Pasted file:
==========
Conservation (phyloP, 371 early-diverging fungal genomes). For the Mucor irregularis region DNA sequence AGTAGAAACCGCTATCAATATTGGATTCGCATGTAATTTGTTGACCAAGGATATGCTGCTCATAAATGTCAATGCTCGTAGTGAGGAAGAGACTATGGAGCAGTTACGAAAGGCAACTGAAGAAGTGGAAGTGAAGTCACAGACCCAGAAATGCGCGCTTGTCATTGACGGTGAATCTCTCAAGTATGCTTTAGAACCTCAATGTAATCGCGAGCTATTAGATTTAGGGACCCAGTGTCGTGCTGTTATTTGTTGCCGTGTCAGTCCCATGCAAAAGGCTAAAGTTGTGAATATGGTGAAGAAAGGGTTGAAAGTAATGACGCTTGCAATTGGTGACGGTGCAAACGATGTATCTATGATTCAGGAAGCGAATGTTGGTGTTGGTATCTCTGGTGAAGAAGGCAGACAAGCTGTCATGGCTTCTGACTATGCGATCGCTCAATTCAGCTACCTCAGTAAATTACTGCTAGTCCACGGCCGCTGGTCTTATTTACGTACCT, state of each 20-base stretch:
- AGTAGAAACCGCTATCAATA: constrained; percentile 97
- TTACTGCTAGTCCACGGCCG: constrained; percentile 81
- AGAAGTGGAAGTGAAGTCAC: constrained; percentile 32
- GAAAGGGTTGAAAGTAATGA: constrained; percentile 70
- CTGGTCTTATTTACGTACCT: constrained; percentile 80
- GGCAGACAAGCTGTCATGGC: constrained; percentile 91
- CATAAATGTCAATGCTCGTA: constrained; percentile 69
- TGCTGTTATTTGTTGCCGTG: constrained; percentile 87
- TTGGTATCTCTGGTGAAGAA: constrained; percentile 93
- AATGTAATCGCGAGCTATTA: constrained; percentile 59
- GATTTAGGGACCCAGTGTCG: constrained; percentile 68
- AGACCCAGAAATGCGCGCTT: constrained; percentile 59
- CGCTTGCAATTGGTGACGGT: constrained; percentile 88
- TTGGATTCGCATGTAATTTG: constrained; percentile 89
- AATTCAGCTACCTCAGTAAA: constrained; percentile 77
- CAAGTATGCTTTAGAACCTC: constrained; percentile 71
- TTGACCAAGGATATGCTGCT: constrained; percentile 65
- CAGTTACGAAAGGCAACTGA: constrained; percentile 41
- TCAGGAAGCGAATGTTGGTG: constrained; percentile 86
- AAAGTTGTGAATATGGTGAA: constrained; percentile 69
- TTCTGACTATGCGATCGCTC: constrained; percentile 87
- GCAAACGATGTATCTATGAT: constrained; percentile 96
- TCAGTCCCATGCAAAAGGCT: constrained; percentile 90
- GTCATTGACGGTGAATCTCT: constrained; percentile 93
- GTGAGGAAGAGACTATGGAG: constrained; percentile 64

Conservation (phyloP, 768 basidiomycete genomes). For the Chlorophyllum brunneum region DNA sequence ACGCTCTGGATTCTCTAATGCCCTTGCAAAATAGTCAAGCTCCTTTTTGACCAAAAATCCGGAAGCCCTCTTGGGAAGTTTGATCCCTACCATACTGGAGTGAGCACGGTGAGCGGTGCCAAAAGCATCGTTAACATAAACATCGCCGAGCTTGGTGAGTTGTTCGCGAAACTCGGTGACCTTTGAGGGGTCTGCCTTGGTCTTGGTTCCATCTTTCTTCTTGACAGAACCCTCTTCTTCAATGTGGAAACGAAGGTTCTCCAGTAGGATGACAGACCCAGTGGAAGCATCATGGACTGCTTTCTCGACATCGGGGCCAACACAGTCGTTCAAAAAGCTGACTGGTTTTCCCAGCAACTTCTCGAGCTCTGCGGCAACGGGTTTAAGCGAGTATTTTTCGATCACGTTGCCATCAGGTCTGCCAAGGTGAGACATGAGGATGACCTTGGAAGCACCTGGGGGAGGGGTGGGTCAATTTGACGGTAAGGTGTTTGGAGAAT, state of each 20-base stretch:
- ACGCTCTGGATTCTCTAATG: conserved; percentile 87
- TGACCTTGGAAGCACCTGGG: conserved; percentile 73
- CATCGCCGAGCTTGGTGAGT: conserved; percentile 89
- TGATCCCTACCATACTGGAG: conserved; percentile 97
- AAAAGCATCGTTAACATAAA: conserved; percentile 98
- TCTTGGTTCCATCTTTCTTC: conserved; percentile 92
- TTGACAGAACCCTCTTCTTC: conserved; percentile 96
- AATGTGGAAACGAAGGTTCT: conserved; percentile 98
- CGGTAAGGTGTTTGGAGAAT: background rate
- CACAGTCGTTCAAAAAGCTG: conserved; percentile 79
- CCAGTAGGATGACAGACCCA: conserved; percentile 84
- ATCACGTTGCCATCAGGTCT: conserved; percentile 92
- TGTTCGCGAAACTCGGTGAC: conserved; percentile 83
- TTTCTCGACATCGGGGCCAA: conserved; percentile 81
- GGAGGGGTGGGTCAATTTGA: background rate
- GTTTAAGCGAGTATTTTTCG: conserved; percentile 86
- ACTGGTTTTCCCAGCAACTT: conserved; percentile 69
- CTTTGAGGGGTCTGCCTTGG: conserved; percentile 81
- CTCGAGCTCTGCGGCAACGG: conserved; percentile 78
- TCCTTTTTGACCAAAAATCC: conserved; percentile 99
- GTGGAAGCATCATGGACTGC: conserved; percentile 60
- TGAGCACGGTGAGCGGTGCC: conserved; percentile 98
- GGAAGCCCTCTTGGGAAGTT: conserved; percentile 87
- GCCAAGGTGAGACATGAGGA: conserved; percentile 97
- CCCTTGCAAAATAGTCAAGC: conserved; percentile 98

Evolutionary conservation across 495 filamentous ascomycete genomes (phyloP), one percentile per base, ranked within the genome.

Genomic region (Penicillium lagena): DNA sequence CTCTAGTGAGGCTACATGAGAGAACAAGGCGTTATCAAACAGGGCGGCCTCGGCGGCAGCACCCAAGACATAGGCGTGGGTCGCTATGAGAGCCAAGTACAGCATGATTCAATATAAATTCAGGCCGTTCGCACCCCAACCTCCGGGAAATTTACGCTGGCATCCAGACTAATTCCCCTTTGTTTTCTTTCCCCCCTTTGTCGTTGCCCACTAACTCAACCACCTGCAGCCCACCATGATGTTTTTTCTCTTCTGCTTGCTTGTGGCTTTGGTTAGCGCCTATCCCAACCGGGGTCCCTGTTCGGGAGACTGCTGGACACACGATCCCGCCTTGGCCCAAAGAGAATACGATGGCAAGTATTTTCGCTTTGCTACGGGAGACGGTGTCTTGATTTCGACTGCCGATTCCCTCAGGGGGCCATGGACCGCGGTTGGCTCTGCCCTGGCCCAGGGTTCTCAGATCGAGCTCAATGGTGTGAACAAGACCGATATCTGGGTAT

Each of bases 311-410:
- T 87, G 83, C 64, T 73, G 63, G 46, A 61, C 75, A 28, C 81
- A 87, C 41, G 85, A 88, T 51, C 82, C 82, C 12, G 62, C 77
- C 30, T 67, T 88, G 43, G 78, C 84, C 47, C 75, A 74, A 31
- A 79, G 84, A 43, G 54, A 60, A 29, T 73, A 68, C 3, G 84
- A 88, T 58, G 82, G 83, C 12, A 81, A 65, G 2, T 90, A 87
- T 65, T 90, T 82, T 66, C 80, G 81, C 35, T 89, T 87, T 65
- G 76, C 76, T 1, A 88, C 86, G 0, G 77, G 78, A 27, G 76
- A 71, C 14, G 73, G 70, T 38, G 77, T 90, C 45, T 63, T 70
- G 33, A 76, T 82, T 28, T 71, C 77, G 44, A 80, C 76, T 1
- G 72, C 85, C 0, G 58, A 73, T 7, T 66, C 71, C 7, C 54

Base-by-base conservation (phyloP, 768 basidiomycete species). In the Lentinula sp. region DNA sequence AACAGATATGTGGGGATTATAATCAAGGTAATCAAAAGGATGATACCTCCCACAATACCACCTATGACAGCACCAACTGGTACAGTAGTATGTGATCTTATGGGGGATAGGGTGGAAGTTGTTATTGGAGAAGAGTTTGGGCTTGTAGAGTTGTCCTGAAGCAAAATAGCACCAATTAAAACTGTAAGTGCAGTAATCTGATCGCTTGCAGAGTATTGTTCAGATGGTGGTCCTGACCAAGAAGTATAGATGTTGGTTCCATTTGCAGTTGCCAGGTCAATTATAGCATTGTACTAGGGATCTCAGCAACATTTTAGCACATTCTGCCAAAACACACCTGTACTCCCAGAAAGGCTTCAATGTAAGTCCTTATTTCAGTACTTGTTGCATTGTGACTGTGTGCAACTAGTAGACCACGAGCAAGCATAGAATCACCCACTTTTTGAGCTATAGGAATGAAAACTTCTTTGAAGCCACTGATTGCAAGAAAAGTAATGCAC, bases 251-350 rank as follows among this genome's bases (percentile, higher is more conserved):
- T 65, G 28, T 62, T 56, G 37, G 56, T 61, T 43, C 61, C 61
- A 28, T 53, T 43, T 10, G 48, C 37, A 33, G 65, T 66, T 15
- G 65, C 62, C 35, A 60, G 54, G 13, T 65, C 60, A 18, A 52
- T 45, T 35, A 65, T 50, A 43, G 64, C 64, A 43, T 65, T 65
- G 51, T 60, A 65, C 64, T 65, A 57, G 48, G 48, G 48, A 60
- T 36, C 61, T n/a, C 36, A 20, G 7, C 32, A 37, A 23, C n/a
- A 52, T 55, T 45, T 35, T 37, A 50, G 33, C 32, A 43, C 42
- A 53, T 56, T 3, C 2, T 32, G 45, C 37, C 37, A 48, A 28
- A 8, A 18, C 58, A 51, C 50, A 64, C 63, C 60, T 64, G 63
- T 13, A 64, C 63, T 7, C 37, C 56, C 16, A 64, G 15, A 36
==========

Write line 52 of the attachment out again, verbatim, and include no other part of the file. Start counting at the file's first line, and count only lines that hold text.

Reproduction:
- CCCTTGCAAAATAGTCAAGC: conserved; percentile 98